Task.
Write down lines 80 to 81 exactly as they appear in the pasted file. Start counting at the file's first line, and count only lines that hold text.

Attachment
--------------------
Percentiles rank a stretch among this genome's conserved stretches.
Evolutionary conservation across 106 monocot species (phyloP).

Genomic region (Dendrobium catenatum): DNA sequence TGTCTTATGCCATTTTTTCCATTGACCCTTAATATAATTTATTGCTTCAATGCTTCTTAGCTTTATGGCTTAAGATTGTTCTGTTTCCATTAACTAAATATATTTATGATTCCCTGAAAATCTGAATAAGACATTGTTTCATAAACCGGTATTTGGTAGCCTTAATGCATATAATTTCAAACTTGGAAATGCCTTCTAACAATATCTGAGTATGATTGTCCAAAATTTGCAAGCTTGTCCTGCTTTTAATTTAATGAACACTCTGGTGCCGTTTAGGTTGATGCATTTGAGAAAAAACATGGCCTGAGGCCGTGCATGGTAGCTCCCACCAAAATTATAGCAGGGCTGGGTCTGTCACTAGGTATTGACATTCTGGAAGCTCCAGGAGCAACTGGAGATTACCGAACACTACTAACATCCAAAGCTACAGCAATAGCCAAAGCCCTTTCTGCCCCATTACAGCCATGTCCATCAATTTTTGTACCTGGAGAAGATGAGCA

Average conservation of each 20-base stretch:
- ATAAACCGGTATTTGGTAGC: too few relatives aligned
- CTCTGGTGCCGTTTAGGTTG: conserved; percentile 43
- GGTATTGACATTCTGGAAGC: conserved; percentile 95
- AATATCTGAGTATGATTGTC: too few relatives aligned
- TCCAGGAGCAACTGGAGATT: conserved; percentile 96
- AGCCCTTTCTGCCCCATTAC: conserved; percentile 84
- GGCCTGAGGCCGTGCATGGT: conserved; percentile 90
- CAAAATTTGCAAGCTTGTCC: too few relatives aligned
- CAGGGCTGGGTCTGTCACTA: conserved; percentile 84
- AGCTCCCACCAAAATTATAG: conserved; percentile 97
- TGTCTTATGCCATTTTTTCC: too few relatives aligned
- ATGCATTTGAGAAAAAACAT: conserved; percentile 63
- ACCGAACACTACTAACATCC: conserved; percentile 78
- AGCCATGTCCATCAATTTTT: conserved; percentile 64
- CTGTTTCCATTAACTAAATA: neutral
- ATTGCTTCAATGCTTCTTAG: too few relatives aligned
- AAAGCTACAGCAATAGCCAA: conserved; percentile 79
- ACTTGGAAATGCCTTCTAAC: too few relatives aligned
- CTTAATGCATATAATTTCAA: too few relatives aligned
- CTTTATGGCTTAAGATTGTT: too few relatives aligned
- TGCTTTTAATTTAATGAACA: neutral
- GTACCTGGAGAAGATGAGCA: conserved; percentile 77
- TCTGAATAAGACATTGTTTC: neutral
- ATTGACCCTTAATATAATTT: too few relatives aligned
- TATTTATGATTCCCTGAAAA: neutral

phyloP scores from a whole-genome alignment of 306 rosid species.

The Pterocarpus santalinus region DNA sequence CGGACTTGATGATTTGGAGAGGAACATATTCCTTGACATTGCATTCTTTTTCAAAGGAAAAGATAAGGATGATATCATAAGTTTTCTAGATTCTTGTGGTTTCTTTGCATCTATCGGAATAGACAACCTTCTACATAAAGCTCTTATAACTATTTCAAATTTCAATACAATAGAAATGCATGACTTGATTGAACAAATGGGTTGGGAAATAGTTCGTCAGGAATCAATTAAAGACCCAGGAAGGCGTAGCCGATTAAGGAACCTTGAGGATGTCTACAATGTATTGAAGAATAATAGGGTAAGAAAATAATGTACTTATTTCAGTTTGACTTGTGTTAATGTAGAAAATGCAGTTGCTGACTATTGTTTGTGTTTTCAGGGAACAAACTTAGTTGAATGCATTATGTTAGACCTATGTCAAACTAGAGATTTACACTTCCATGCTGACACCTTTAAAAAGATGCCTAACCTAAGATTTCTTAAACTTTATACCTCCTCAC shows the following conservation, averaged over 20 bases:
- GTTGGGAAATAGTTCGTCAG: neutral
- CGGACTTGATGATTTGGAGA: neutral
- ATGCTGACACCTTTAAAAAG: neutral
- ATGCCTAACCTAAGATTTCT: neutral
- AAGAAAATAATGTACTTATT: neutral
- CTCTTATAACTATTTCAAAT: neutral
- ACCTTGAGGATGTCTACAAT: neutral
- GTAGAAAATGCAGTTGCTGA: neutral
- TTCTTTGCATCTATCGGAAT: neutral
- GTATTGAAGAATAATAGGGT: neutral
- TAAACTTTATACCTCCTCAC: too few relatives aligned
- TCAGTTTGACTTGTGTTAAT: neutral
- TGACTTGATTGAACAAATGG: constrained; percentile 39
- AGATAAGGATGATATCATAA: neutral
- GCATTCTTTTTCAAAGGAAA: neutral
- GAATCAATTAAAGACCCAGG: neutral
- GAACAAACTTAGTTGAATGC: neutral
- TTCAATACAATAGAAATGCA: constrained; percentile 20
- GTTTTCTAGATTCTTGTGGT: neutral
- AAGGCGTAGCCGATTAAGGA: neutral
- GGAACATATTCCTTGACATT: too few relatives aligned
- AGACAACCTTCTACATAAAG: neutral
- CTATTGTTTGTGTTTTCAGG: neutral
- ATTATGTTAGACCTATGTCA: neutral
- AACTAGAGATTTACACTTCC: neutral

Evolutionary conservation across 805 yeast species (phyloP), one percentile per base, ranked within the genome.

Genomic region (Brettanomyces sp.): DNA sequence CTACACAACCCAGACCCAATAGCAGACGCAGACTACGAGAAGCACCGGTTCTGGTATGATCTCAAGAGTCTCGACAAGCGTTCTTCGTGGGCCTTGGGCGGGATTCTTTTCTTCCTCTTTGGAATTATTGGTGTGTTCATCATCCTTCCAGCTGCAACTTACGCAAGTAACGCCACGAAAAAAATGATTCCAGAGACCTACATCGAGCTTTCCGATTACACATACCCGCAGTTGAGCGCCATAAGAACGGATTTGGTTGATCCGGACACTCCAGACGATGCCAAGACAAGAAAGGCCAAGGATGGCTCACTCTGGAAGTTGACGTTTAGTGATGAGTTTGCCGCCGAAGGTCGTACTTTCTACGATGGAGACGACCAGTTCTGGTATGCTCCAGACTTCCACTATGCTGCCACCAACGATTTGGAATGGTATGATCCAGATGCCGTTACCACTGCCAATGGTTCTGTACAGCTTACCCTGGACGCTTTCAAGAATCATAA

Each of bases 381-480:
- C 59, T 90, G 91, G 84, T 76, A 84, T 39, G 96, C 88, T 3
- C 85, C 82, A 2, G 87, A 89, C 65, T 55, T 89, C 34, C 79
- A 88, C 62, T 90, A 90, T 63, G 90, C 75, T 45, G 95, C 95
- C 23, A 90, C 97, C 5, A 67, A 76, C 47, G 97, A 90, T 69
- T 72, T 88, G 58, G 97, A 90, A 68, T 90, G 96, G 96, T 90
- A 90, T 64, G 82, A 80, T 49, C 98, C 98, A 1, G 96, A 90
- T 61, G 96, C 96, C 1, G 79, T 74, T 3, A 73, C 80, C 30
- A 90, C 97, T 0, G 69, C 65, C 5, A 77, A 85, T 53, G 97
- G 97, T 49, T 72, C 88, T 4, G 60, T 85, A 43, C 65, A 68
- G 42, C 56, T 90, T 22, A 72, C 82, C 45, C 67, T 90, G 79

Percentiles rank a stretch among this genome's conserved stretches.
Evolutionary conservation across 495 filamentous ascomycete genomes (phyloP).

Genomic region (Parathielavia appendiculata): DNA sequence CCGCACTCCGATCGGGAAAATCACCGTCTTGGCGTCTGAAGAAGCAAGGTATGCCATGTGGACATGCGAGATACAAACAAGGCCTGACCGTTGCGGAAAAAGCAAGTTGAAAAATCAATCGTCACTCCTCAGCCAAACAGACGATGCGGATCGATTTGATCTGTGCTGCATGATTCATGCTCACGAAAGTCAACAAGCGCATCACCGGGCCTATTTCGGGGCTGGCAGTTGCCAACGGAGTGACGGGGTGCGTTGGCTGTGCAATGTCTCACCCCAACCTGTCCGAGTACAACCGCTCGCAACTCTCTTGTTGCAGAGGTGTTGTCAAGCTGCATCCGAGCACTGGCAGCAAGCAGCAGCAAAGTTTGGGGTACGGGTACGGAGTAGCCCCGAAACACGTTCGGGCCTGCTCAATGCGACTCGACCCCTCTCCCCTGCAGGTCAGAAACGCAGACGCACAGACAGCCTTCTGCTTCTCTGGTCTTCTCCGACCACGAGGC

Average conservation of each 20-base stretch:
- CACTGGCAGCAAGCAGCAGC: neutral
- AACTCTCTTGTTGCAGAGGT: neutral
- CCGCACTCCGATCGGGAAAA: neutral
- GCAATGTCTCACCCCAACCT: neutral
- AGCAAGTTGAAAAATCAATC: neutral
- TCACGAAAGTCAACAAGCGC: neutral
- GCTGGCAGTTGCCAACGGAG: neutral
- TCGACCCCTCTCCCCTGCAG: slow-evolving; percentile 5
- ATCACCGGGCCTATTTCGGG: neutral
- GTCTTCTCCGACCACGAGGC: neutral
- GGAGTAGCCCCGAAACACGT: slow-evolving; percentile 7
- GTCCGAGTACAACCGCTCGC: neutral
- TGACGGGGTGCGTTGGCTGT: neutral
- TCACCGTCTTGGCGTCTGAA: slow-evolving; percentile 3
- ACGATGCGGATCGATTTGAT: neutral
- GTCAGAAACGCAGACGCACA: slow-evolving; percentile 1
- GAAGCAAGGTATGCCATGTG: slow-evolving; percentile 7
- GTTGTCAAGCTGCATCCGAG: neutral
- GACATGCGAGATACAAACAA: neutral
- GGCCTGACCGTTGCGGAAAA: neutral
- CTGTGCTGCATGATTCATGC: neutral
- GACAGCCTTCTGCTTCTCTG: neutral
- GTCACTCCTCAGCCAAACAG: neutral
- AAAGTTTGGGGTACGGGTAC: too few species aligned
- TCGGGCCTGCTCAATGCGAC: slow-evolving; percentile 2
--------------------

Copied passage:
- GCTGGCAGTTGCCAACGGAG: neutral
- TCGACCCCTCTCCCCTGCAG: slow-evolving; percentile 5